The controversial and misleading alternative health magazine What Doctors Don’t Tell You is supported by some of the world’s leading pioneers in nutritional, environmental and alternative medicine. Each is an authority in his or her field and many have broken new ground and inspired new practices in medicine.
That’s what they tell you.
What What Doctors Don’t Tell You Doctors Don’t Tell You
Of those who can be found on the GMC List of Registered Medical Practitioners, one has been issued with a warning, one has relinquished his registration, and all of them advocate dubious interventions, some of which have been shown to do more harm than good.
Dr John Mansfield
Mansfield is one of Britain’s leading pioneers in allergy, food sensitivities and clinical ecology and founded the Burghwood clinic. He has authored numerous papers on allergies and books on migraine, asthma and arthritis.
Treatments available at the Burghwood clinic include intravenous chelation therapy for the treatment and prevention of cardiovascular disease, and intravenous infusions of a variety of minerals, vitamins and other nutrients.
A systematic review of chelation therapy for coronary heart disease found an almost total lack of convincing evidence for efficacy and concluded that given the potential of chelation therapy to cause severe adverse effects, this treatment should now be considered obsolete.
Dr Damien Downing
Downing is the current president of the British Society for Ecological Medicine, co-founder and editor of the Journal of Nutritional and Environmental Medicine, and medical director of the Alliance for Natural Health. His practice specialises in allergy, environment and nutrition.
Downing believes that toxins in rubbish dumps, incinerators, mobile phone masts, microwaves and vaccines are responsible for autism and many cancers. When a Daily Mail journalist posing as a mother of an autistic child visited his practice, he claimed that chelation therapy would remove the unnamed toxins, but that at least a year of treatment would be necessary.
According to his Yes to Life profile, Downing believes that lack of vitamin D from sunlight is responsible for the “missing link in many current epidemic diseases such as cardiovascular disease and cancer” and that very high doses of vitamin D can “persuade cancer cells back to normality”. Downing recommends questionable treatments such as intravenous vitamin C to “hit cancer cells” and suggests mushroom extracts can make chemotherapy more effective. He has also worked with Dr Nicola Hembry on the MammoVision™ thermal imaging breast screening device.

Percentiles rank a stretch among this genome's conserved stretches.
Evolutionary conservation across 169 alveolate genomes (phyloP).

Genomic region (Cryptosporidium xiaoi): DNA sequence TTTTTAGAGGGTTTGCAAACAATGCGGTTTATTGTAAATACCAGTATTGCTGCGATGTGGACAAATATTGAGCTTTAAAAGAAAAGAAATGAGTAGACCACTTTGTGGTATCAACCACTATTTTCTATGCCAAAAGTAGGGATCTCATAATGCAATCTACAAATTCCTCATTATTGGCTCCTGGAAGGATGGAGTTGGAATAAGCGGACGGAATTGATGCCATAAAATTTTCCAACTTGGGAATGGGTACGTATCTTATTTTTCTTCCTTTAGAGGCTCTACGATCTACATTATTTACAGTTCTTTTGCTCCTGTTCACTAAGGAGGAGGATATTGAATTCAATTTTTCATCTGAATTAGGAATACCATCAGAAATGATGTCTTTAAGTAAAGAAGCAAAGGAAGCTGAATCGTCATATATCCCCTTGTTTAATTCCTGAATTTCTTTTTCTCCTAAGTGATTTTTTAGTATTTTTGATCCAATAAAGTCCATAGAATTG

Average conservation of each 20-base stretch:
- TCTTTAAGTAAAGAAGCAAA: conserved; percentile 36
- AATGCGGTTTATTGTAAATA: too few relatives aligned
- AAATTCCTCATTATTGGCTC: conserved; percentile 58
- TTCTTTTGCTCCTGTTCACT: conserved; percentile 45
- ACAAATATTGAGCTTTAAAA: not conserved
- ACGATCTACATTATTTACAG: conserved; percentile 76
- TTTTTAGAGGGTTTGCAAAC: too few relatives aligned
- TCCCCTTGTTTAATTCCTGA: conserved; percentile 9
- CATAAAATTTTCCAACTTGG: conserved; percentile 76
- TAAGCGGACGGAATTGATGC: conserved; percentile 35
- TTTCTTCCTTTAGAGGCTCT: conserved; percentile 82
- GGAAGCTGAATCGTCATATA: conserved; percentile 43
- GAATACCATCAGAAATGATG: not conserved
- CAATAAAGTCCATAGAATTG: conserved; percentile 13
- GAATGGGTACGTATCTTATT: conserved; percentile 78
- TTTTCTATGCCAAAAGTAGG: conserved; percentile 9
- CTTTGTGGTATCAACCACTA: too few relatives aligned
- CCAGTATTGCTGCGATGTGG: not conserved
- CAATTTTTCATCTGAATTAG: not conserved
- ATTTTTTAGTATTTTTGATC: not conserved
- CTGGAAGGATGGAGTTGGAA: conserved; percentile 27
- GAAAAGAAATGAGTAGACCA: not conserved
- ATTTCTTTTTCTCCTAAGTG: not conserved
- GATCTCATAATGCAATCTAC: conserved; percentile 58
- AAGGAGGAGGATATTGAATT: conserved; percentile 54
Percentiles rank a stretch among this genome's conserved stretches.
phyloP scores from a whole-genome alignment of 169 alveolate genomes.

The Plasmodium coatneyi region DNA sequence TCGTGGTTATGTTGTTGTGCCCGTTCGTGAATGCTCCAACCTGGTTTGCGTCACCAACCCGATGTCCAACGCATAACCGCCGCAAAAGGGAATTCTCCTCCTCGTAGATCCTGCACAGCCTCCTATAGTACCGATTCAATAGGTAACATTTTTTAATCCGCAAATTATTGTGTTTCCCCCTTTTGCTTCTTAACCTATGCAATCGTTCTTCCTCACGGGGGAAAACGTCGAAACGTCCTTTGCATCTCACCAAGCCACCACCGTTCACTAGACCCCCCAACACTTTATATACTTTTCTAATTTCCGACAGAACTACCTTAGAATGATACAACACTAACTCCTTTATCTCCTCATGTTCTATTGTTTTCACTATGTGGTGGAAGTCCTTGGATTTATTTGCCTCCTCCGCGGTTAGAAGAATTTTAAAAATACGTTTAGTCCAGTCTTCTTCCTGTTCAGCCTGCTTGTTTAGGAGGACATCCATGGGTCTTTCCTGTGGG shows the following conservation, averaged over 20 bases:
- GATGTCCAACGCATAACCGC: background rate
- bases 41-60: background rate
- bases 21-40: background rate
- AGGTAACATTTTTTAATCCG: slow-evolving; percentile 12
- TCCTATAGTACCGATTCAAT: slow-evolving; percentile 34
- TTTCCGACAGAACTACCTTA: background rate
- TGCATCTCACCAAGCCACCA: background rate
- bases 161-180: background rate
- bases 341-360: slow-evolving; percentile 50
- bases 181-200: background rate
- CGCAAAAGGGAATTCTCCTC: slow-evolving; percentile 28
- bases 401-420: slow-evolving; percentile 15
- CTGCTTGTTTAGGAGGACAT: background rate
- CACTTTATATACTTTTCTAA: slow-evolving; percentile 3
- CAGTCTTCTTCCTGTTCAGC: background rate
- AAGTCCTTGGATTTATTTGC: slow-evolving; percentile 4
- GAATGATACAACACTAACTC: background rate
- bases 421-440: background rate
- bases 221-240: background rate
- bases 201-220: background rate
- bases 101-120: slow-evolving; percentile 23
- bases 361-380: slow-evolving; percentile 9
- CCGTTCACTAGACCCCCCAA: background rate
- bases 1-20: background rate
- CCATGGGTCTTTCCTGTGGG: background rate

A Canadian review of the evidence on thermography noted that it is worse than mammography in terms of sensitivity, specificity, and predictive value – it gives more false positives, leading to unnecessary worry and investigations, yet it misses cancer. Because such tests are worse than useless, clinics in Canada have been ordered to stop offering them.
Dr Melvyn Werbach
According to WDDTY, Werbach trained as a psychiatrist and is an expert in nutritional and botanical influences on illness and mental illness. He has held a faculty appointment at the UCLA School of Medicine and served as president of the Biofeedback Society as California in 1977.
His book Healing Through Nutrition claims to provide the nutritional roots and cures for 50 common illnesses, from the common cold to cancer. Werbach’s other titles include Nutritional Influences on Illness, Nutritional Influences on Mental Illness, Botanical Influences on Illness and Healing with Food.
Dr Patrick Kingsley
According to WDDTY, Kingsley is a retired GP who specialised in ‘treating the incurables’, especially those with cancer and multiple sclerosis. He is no longer registered with the GMC but he persists in using the title ‘Dr’ and continues to recommend dubious treatments to the vulnerable and desperately ill. Such treatments include intravenous vitamin C and intravenous hydrogen peroxide ‘oxygen therapy’.
According to the website advertising his book, The New Medicine, Kingsley claims to have treated more than 3000 ‘end stage’ cancer patients and lost very few. Kingsley was a speaker at the controversial Totnes Cancer Conference last November
Dr Harald Gaier